Skip to content

Halloween Celebrations at Milton Hershey School

On Friday, Oct. 30, Milton Hershey School students celebrated Halloween in socially-distanced ways across campus.

In Elementary Division, students worked hard to earn 5,000 “Milt Money” dollars to wear costumes to school. The students achieved, and surpassed, their goal by earning one “Milt Money” dollar every time a student demonstrated commitment to health and safety by wearing their face covering properly. Students celebrated the holiday in their classrooms with sweet treats and fun activities throughout the day.

ED Halloween at Memorial Hall

In Middle Division, the Student Government Association (SGA) organized a spirit week. Throughout the week, students participated in matching Monday, dressed to show support for their favorite sports team on Tuesday, wore crazy hair on Wednesday, and demonstrated their Spartan pride on Thursday during brown and gold day. The week concluded with a costume day on Friday. On Saturday, Oct. 31, Middle Division students will participate in a trunk or treat with their houseparents.

MD Halloween Costumes

In Senior Division, each student was treated to a bag full of candy and spooky treats packaged by the SGA and Cultural Advisory Committee. SGA also wrote notes of appreciation to SD teachers as well. On Friday, students and staff were allowed to wear jeans and participate in a hallway decorating contest. In addition, MHS senior division students involved in the M.O.L.D. mentoring program are participating in a virtual pumpkin carving activity with their mentors.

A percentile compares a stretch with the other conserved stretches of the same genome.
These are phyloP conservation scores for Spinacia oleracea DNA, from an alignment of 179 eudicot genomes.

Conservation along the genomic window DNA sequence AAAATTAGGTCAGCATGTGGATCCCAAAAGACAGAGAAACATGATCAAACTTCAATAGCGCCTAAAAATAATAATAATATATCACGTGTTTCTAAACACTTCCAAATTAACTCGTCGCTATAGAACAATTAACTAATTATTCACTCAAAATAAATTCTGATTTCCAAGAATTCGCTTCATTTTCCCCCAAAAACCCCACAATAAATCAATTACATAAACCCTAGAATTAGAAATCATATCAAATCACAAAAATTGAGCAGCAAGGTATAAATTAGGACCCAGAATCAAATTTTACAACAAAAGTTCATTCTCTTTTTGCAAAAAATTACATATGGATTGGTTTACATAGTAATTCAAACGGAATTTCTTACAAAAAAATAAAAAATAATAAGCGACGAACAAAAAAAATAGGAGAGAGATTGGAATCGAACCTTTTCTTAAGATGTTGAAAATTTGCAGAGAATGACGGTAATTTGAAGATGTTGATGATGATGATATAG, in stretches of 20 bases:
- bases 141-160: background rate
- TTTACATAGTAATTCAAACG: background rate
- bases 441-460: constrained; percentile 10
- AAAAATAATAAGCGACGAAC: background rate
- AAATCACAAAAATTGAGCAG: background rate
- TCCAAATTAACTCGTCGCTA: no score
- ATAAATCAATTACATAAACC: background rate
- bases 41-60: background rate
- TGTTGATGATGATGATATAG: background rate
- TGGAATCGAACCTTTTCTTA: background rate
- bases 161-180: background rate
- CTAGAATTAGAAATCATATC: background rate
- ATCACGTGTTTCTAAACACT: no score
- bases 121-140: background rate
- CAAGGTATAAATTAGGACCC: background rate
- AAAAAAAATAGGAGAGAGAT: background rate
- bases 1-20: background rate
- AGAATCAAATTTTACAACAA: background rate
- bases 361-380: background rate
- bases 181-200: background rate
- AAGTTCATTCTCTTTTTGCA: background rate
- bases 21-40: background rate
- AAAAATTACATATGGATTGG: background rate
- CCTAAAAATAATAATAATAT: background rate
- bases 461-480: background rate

Student home Englewood pumpking

The Halloween fun continues in student homes and TL buildings where all students will receive HERSHEY’S candy from President Pete Gurt ’85 and his wife Jane. Student homes also participated in a Halloween pumpkin decorating activity thanks to a donation from The Hershey Company.

Milton Hershey School does not discriminate in admissions or other programs and services on the basis of race, color, national or ethnic origin, ancestry, sex, religious creed or disability. Read important MHS policies on equal opportunity and diversity, equal employment opportunity, and more.